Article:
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Detroit "Too Broke" to Bury Dead

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posted on Oct, 1 2009 @ 11:06 PM
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can you say.....

"Zombie Apocalypse"?

just add Tunguska Dust.

thanks Roerich!


no.. honestly...


thanks.

-




posted on Oct, 1 2009 @ 11:07 PM
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Surely the city has a wood chipper and backhoe.

Lord knows they have enough vacant, run down lots.



posted on Oct, 1 2009 @ 11:26 PM
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reply to post by TheAntiHero420
 


Oh, I see.
I didn't consult a map and I'm not too familiar with the area so far as where the lakes are situated in relation to Detroit.

I've been there once, many years ago. And still to this day I like to refer to Detroit as Hell's Armpit.

But that is just me.

Dump them in Huron.
Or something. Don't let corpses fester in a Government building. That is just horrible.



posted on Oct, 1 2009 @ 11:27 PM
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reply to post by TheAntiHero420
 


I went into the Ghettos for some of the famous Detroit barbequed
ribs. That's where I saw the ambulance using it's siren/lights to barge
into the Burger King line. The ghetto of Detroit doesn't scare me like
the Ghetto of Philadelphia does. People in Detroit are pretty sociable,
but those in Philadelphia look at you like the creatures in M.J.'s thriller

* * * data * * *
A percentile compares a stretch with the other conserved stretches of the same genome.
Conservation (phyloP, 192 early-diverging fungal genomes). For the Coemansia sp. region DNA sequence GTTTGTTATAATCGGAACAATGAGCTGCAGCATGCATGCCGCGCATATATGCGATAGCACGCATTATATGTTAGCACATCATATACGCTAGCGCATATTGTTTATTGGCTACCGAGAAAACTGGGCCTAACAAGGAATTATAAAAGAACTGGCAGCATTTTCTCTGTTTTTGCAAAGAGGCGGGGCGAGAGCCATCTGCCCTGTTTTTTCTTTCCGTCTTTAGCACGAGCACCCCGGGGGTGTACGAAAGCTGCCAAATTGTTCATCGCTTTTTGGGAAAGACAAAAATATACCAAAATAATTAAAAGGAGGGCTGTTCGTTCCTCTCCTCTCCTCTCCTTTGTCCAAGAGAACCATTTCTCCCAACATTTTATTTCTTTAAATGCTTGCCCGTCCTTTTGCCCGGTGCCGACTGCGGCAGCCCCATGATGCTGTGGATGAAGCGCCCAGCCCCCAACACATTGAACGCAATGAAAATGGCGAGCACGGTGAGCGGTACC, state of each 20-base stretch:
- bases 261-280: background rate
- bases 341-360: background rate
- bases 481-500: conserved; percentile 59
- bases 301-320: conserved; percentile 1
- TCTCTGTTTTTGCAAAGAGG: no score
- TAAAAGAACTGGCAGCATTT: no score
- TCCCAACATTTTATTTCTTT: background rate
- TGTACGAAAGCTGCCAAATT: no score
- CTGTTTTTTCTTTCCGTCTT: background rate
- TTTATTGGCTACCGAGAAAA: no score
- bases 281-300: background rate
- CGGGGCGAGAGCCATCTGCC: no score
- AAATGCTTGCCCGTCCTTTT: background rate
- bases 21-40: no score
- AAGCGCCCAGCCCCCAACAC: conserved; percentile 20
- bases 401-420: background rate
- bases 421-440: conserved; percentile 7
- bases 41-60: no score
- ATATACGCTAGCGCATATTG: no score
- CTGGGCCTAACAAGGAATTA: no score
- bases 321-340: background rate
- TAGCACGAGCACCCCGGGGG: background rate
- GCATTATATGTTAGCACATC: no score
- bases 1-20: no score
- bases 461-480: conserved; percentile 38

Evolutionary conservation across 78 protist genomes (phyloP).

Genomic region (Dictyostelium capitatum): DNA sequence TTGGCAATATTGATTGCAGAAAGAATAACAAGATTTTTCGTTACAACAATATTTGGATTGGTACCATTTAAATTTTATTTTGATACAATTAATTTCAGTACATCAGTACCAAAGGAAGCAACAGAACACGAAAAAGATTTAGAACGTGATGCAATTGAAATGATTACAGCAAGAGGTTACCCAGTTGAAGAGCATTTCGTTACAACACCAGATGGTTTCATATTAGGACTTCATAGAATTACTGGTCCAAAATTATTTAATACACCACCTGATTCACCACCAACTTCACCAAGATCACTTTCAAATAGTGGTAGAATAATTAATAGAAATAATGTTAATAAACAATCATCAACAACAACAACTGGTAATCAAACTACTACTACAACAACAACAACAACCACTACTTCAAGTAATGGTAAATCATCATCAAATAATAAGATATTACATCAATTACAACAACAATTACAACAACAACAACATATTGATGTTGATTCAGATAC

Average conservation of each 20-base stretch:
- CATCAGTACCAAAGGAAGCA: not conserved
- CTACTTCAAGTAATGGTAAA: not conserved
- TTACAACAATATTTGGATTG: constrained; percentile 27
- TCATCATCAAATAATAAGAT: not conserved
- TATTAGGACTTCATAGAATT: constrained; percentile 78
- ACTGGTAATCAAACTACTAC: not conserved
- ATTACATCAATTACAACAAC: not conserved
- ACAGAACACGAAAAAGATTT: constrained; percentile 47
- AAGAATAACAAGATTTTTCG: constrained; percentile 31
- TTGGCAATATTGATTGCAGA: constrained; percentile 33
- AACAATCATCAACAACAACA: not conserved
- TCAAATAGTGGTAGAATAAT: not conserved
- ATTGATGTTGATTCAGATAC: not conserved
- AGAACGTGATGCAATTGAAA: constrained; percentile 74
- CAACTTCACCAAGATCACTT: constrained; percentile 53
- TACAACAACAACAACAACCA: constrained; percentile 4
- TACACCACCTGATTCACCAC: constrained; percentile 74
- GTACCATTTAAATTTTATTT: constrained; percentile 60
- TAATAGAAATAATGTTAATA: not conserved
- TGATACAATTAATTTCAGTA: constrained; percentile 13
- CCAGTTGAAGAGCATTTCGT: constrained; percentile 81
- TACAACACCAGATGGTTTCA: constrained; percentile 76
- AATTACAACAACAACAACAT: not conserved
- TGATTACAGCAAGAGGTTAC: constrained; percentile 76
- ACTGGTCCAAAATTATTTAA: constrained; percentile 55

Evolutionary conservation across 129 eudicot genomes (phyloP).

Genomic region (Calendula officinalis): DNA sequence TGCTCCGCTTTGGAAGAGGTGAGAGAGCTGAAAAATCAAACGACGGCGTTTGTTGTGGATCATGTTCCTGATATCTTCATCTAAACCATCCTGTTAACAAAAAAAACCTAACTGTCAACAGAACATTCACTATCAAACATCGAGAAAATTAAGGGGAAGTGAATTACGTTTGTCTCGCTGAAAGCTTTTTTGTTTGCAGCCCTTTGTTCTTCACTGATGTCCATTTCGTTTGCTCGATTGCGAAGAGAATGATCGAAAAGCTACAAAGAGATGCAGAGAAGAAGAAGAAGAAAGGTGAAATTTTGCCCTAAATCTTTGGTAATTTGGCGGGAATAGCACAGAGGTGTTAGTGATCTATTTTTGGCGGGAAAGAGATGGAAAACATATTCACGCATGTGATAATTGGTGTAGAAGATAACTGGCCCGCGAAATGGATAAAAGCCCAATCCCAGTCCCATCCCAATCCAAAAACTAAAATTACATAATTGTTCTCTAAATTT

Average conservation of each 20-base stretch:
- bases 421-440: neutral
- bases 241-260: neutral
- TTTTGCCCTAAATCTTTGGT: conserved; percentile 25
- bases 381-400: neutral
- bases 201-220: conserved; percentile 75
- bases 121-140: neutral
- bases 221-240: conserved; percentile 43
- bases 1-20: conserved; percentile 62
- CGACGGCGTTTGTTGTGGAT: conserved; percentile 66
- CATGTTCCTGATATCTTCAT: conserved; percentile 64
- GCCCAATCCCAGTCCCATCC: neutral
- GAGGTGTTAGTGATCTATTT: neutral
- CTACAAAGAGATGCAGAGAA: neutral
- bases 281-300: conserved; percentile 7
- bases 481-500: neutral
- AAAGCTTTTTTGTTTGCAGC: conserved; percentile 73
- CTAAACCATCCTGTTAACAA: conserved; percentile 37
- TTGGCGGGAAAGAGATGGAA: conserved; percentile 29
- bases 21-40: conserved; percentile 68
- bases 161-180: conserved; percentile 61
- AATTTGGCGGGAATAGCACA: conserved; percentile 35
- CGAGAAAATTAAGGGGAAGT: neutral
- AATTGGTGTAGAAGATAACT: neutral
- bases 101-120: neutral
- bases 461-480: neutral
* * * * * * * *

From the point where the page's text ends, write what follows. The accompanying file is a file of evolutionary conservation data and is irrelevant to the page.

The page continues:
video. You actually fear for your life just driving through there. I did
it in August and will never go through that part of town again. Be
careful what type of route you tell your GPS unit to calculate! LOL.
-cwm



posted on Oct, 1 2009 @ 11:29 PM
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reply to post by nick112
 


No matter where you dump the bodies, they are going to be consumed by the aquatic eco-system.
But I guess dumping bodies upstream of anyone is considered tabboo.

Thus is the nature of dead bodies. This is why we started burying them in the first place.

But for Pete's sake, GET RID OF THEM. Respectfully, of course.

Oceanic burial is honorable.



posted on Oct, 1 2009 @ 11:43 PM
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Originally posted by nick112

I think part of the problem, in all honesty, might be historical preservation groups. Granted, a lot of the old pre-riot buildings are beautiful, but they just end up breeding poverty and crime in the end. The city needs to tear them down and redevelop.


But where will the city get the money when they can't bury their dead????



posted on Oct, 1 2009 @ 11:44 PM
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reply to post by nick112
 


I was listening to NPR today and they were talking about Detroit. I cant remember the exact date/time frame. It said that the population of Detroit has gone from around 2 million to under 1 million in a matter of several years. And as another poster noted the unemployment rate is around 28% in Detroit. These two figures are very scary. 1/3 of your population without jobs. Thats ~300,000! people in Detroit alone that are not working.

I am familiar with the area and have been looking for work for quiet some time with no results. I have a B.S. and have received almost no call backs for jobs and I have been applying for positions for about 4 months now.

I have hope that things will start to turn around in Michigan but its not looking good. My dad has been predicting for years that Michigan will become a tourist mecca in the summer months and our economy will transition into a service based industry. I, on the other hand am hoping that Michigan becomes the next silicon valley(Dow Corning) and a leader in energy efficient tech companies.